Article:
This exhibition about the bicentenary of Skidby Mill has been created by the Mill's team of volunteers. In it we look back at some of the local people who have owned or worked in the building over the past two hundred years. We also explore some of the other historical events that took place in 1821 when the mill was first constructed, in our region, across the country and in the wider world. It was a time of great inventions, technical progress and larger than life characters. Windmills had existed in the landscape for centuries, being an essential feature of village life, but industrialisation would see most windmills closing down a century after Skidby was built. The few that remain today are a key part of our heritage.
1388 — A windmill first recorded on the lands of Skidby manor.
1764 — A plan shows a post mill on the site of the current windmill.
1821 — The post mill (with two pairs of stones) was advertised for sale in the Hull Advertiser. The first brick tower mill was probably built by Norman & Smithson millwrights, of Sykes Street, Hull. A date stone just below the current balcony level records this event. The height of the original tower was about 38 feet, where a distinct 'waist' can be seen on the brickwork, the upper part of the tower being built more vertically from that point upwards.
1854 — The mill taken over by Joseph Green Thompson, the son of Leonard Thompson (who was the miller at Hessle Mill). J.G. Thompson also owned Cottingham Low Mill. The Thompsons would own Skidby Mill for over a century, until it passed to local authority control.
1855 — An Ordnance Survey map shows the mill as a free-standing structure i.e. none of the current range of courtyard buildings then existed
1878 (approximately) — the Cottingham Low Mill was demolished. It may have been then that the tower was raised to its present height (58 feet) and the outbuildings added. The raising of the tower would have been necessary to give clearance for the sails. The work on the tower was likely carried out by George Reed of Howden, millwright.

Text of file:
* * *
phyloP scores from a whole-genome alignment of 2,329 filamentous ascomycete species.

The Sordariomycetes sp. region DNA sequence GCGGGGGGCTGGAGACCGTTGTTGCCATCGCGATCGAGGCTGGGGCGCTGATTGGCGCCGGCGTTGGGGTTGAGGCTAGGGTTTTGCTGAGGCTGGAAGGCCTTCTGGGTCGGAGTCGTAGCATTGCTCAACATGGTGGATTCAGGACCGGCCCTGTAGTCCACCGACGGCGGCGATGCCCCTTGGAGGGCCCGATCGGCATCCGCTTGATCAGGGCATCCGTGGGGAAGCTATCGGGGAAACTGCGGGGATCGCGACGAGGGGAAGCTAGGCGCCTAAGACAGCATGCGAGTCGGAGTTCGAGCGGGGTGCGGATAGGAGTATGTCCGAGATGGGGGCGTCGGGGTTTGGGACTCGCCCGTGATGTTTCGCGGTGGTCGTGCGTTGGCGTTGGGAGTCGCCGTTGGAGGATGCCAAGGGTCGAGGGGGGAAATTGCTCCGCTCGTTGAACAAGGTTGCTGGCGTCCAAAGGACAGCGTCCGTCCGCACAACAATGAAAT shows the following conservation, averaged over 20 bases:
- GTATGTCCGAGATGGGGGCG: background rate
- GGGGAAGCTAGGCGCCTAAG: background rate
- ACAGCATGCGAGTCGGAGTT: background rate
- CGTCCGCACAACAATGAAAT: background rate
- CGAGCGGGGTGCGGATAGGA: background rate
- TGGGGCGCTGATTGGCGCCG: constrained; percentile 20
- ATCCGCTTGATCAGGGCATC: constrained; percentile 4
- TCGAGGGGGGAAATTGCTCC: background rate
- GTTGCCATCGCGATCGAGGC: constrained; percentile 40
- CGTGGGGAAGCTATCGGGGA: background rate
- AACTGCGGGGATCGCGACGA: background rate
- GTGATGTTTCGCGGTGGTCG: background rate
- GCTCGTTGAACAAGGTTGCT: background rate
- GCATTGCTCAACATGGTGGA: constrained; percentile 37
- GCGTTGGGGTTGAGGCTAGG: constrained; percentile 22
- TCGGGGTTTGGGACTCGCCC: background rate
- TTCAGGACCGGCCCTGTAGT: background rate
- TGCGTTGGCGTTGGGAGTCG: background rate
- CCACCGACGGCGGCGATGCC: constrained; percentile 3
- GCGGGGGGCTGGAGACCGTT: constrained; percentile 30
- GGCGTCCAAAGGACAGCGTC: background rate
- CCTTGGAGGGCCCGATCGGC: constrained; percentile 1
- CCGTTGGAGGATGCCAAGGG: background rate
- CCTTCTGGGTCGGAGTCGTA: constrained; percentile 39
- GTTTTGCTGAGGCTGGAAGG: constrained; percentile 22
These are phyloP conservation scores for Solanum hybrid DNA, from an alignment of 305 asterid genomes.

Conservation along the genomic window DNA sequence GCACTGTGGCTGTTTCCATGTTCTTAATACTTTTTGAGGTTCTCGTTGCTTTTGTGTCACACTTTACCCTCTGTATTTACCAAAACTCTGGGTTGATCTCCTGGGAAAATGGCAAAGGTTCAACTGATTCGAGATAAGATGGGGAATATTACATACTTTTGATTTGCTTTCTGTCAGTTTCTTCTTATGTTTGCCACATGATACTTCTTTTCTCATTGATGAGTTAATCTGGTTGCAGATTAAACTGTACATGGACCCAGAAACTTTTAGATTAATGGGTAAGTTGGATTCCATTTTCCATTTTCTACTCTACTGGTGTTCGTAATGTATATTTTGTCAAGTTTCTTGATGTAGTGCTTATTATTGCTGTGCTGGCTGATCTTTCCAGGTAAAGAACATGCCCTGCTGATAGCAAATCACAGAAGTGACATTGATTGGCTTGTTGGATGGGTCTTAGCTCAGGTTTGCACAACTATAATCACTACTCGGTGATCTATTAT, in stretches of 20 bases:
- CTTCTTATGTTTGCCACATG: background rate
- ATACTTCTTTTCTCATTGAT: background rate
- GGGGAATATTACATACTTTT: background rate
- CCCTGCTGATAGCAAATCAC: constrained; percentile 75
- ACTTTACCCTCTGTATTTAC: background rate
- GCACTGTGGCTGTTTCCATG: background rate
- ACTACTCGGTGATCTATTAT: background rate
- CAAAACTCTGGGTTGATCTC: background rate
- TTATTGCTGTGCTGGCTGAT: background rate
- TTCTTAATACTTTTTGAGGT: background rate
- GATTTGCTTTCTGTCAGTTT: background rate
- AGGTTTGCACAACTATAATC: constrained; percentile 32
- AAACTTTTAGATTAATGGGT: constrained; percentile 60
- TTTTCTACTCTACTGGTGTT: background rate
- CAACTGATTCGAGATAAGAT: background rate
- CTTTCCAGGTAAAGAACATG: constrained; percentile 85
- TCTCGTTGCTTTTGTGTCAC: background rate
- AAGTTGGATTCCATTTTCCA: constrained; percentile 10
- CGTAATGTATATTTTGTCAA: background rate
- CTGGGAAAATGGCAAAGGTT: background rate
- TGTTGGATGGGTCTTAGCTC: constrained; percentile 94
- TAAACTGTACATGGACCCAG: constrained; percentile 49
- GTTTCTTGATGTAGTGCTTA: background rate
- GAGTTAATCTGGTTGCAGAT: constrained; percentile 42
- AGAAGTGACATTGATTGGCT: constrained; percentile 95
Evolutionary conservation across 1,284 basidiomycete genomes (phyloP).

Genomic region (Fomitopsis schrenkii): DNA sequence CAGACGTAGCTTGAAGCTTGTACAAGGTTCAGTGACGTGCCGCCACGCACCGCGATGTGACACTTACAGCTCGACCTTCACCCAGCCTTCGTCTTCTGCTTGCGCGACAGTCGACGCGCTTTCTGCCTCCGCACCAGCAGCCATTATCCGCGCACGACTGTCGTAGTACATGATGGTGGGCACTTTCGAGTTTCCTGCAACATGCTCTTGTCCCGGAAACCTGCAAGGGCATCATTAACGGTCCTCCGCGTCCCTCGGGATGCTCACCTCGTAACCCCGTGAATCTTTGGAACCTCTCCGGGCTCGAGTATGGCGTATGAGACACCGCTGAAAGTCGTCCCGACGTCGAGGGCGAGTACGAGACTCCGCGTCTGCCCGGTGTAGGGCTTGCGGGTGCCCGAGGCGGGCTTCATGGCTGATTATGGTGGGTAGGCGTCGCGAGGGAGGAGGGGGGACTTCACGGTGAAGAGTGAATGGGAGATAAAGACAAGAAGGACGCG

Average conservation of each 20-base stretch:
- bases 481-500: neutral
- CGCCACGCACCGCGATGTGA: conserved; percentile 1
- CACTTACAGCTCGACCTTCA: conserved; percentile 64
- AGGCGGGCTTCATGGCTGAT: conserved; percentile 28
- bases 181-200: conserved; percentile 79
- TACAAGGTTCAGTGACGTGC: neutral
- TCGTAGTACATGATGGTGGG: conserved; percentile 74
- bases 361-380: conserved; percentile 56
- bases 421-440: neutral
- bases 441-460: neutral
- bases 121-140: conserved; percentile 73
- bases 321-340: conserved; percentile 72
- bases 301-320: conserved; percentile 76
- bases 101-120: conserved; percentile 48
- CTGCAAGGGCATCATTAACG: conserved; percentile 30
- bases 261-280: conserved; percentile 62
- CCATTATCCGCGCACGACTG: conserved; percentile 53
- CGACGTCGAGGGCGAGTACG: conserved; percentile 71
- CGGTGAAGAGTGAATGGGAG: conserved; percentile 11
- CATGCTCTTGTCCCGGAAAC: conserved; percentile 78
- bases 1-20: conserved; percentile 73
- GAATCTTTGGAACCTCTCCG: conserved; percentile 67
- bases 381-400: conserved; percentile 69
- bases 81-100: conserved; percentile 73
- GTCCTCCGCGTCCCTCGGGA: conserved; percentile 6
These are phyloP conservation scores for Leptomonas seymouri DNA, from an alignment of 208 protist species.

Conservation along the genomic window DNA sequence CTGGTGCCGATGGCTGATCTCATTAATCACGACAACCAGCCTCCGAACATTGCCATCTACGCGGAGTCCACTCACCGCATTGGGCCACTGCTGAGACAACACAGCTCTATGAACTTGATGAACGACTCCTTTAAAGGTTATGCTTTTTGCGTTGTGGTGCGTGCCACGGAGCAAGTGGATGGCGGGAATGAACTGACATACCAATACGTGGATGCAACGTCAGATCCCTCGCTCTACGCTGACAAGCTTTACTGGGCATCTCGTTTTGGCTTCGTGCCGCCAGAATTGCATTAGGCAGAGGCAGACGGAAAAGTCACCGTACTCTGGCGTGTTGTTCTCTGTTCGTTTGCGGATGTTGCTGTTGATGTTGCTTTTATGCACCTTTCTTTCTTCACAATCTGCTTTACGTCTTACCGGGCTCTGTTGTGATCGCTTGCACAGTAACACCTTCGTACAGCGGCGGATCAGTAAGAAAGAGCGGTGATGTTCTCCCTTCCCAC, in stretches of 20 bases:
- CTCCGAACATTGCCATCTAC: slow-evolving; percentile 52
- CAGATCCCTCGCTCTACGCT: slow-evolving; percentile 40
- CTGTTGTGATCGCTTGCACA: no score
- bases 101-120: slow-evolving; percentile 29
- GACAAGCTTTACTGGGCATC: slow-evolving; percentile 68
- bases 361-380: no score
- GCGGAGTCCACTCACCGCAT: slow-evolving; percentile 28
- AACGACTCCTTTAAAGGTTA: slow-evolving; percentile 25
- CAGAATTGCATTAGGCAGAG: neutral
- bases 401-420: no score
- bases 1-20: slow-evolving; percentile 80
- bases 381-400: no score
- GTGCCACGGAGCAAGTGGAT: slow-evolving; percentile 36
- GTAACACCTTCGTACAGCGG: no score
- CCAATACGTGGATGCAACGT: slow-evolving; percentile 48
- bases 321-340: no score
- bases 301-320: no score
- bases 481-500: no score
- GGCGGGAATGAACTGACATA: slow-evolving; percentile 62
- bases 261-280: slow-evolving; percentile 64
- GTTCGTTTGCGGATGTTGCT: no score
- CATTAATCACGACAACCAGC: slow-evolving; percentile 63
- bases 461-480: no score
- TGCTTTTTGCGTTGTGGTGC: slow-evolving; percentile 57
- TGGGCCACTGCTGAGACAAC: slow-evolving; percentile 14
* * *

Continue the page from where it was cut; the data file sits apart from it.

1900 — Thompsons had a turnover of £14,308, with a profit of £1024 4s 1/2d for that year.
1914 — a serious fire destroys much of the courtyard range, but the mill itself escaped damage.
1937 — Major restoration of the mill took place, carried out by R. Thompson & Son of Alford, a company that had carried out maintenance of the mill since 1913 and was to continue to do so into the modern era.
1947-1950 — the mill was out of operation due to an unsafe main timber in the cap.
1954 — the sack hoist was removed and an electric powered grain elevator was installed, so that the tower could be used as grain store. The Thompsons were also involved in a court case in Beverley for supplying food stuff without ration coupons. The business was fined £7000.
1962 — Skidby Mill (and Welton water mill) were purchased by Associated British Foods. More modern machinery for animal feed was installed.
1966 — Skidby mill ceased commercial operations.
1968 — Eric Thompson gave the mill to Beverley Rural District Council for the nominal sum of £1 so that it could be preserved for the public. This was formally agreed at a meeting of 7th November 1968.
1974 — The mill was restored to full working order, thanks to the efforts of Roy Gregory (of Beverley Borough Council) and a team of volunteers.
1996 — The mill taken over by East Riding of Yorkshire Council.
2001 — With the support of the Heritage Lottery Fund, the mill was transformed into the East Riding Museum of Rural Life, creating the current display spaces.
Visit us for more
Visit Skidby Mill to view the bicentenary exhibition and discover more stories from its long history, the people that owned it and worked there, as well as a look at what else was happening in the wider world.Visit Skidby Mill